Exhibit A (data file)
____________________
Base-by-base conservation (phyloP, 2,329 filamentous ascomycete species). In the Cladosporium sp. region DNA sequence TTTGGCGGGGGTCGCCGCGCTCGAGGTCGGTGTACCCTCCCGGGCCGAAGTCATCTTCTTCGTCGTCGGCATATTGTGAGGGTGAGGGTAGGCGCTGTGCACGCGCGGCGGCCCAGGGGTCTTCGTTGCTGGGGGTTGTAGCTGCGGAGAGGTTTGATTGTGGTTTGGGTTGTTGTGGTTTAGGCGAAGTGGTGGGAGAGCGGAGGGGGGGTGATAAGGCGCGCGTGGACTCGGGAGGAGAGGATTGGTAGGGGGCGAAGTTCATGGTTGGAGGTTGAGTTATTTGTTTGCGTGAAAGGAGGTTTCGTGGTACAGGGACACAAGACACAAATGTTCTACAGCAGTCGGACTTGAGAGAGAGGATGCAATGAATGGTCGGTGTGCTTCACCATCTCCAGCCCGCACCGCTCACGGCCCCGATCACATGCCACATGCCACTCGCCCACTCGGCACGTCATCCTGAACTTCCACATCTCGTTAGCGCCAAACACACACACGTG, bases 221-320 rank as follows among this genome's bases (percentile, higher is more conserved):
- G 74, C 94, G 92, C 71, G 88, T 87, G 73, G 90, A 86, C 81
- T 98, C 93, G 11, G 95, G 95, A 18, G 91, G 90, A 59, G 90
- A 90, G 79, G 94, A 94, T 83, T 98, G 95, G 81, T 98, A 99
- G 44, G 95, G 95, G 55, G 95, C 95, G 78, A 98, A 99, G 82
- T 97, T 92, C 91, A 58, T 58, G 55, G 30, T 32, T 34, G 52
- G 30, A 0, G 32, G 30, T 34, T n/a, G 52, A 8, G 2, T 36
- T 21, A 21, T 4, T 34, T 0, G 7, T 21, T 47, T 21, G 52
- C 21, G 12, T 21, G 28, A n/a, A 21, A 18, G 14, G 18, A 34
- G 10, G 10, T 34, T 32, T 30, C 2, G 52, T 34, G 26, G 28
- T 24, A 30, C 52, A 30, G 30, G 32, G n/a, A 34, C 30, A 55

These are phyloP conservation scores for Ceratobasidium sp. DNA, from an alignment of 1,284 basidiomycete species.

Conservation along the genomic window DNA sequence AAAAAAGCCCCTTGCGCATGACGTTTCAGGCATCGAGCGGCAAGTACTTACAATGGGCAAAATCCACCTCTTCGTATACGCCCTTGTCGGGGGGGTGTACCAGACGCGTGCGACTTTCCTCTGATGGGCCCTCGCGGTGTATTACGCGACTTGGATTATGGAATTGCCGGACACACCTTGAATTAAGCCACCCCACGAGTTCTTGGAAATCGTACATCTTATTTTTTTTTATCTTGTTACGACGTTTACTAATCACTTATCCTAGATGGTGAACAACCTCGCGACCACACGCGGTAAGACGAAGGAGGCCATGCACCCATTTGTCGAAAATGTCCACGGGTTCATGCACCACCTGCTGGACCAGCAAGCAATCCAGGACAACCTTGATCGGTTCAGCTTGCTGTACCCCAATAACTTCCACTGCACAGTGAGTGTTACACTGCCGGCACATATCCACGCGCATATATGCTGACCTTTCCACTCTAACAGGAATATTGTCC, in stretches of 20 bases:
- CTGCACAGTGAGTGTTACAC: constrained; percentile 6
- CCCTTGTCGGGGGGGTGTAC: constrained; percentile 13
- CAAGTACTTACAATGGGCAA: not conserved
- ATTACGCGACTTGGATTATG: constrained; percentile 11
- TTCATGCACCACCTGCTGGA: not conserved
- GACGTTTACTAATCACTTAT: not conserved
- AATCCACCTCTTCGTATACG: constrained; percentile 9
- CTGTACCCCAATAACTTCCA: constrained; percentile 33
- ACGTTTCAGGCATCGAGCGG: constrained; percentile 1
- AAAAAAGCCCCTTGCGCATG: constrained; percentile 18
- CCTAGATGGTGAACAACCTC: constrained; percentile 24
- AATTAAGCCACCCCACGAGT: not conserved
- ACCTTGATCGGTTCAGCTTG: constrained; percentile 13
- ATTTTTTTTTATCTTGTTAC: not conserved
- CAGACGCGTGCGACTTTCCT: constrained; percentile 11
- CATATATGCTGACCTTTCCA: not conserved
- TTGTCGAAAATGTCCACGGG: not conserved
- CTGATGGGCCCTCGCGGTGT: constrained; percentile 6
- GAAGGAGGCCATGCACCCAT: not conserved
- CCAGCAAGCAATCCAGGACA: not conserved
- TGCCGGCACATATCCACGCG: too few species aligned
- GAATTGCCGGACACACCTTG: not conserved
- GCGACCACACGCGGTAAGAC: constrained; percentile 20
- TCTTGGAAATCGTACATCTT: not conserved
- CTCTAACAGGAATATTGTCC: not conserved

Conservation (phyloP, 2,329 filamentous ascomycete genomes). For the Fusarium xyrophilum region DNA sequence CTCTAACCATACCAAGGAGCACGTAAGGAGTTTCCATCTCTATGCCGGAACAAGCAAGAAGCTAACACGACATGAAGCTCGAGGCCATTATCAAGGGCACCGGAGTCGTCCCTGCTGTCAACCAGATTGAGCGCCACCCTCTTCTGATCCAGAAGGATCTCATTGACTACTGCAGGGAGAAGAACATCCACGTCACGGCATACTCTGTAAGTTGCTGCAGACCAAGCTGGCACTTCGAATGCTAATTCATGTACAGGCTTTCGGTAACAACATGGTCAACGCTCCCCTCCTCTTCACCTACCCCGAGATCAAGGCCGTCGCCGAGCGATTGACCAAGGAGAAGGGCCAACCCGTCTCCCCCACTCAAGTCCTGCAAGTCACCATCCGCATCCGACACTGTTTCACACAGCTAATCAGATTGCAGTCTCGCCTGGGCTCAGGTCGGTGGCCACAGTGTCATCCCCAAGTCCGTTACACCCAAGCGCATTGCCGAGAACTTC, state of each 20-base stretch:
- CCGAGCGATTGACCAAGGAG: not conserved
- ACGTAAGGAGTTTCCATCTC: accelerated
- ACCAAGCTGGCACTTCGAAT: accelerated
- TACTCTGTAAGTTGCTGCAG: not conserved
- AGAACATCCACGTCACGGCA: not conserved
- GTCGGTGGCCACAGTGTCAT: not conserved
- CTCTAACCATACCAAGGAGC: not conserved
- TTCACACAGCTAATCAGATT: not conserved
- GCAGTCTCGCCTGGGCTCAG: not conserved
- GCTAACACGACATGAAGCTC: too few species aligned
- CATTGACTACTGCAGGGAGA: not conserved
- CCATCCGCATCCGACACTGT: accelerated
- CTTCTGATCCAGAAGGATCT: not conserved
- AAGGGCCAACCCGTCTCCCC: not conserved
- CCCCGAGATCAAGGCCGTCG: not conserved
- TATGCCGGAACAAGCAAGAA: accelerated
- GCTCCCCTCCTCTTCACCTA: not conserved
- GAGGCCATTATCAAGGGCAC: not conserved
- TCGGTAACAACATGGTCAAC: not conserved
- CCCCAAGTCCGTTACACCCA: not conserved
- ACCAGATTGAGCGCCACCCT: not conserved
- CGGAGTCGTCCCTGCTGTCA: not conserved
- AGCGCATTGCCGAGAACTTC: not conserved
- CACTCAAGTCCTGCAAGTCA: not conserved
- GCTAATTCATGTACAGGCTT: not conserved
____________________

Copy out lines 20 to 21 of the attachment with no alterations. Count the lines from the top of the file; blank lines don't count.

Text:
- AATCCACCTCTTCGTATACG: constrained; percentile 9
- CTGTACCCCAATAACTTCCA: constrained; percentile 33